When I’m not listening to podcasts or socializing when smoking a cigar, I’m usually reading. Sometimes it’s something in the fantasy genre, or something having something to do with Cuba or cigars. When the opportunity came my way to read and review a book about growing tobacco, I had to jump at it. Now, I have a black thumb, I don’t know what’s a weed and whats a regular plant, and I’m not a fan of gardening. My wife, daughter and son-in-law are the gardeners in the family. Along with the several visits to cigar country I’ve made this year, I knew the subject matter would leave me overwhelmed and confused. Fortunately, “How To Grow Your Own Tobacco Freom Seed To Smoke” by Ray French, breaks the process down pretty neatly.
I started reading this with a nice little E.P. Carillo New Wave Connecticut Stellas (5.125″ x 42) that I had recently purchased at one of the nearby shops, G&G Cigars In West Chester, PA. This lovely little corona isn’t your standard, mild Connecticut shade wrapped cigar. Side bar: There seems to be a trend toward Connecticut shade wrapped cigars that aren’t mild, leaving us stuck with silly cliches like “this isn’t your mother’s shade cigar” or nonsense like that. I blame Christian for starting this with the CT (I’ve grown weary of typing Connecticut) shade Camacho. Always the trendsetter, that guy…Anyway, good cigar, look forward to trying it in a larger size one of these days.
Back to the book. Mr. French touches on several varieties of tobacco that he’s grown, some of which are good for cigars, others for cigarettes, pipes and chew. As I said before, there are SO many steps involved with getting one darned plant to grow, it seems impossible that they can plant fields of the things and have enough of a harvest. I may have to get my hands on some broadleaf seed and try this out on a small scale. We are fairly avid composters, although our yard lacks sufficient space to plant more than a few plants. It might be interesting to follow the steps in the book and try to make some tobacco grow here in south-east, PA. I know the Amish grow varieties of tobacco all the time, so it can’t be as hard as it sounds (if any Amish folks are reading this…..er…..strike that…). Beside discussing soil and fertilizers, he talks about insect control as well. Everything is approached organically too.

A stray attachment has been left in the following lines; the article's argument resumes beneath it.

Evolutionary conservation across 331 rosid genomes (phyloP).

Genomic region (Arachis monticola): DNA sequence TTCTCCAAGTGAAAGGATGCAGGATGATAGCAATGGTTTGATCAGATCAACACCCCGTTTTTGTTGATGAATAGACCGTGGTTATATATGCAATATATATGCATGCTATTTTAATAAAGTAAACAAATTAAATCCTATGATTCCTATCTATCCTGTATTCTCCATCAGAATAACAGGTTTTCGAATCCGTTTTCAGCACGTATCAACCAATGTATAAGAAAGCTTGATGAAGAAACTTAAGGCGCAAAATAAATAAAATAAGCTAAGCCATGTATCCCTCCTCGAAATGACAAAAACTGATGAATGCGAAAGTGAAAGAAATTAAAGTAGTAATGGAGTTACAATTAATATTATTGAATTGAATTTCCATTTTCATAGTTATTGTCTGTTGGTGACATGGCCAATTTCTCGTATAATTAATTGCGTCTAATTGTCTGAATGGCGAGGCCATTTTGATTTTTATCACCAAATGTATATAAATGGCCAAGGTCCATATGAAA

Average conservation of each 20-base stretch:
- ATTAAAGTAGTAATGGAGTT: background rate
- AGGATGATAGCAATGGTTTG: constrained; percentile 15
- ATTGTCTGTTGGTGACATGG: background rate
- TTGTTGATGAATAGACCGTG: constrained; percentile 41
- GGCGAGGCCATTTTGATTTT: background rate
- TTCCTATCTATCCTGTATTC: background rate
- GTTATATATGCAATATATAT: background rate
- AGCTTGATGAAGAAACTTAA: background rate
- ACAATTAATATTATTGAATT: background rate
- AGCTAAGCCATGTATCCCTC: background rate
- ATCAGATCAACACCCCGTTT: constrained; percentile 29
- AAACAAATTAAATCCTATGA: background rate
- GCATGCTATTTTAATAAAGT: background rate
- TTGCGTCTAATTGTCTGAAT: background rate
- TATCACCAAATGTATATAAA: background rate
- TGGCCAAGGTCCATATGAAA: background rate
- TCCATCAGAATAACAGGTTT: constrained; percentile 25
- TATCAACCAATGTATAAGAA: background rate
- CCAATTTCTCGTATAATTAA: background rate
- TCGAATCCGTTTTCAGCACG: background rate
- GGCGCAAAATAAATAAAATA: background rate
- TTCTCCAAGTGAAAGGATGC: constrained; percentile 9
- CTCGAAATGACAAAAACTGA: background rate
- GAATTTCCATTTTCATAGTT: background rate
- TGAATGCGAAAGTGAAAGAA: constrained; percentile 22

I read the second half of the book with an old favorite, the Joya de Nicaragua Antaño 1970 Robusto Grande. This is a strong cigar that’s supposed to be a strong cigar! Not as strong as it’s Dark Corojo sibling, it’s still a nice, full-bodied cigar with loads of flavor. I can remember years ago smoking the JdN and not caring for them, I suppose because they were pretty mild in the late 90s. Then they came out with the Antaño line, and I really started to enjoy them. Having visited the factory, I find myself with a deeper appreciation for their cigars. One of my favorites now is the Cabinetta, which is a milder cigar. Figure that one out!
Anyway, the book, “How To Grow Your Own Tobacco Freom Seed To Smoke” by Ray French, is a nice primer if growing your own tobacco is something that piques your interest. I especially like the detailed journal provided at the end to track the various stages of planting, growing, harvesting and curing, as well as links to sources to purchase seeds on line. Thanks to the publisher, Cool Springs Press for contacting me and providing me with the copy. The book is available at Amazon.com and, I’m sure, your local book store.
That’s it for now, until the next time,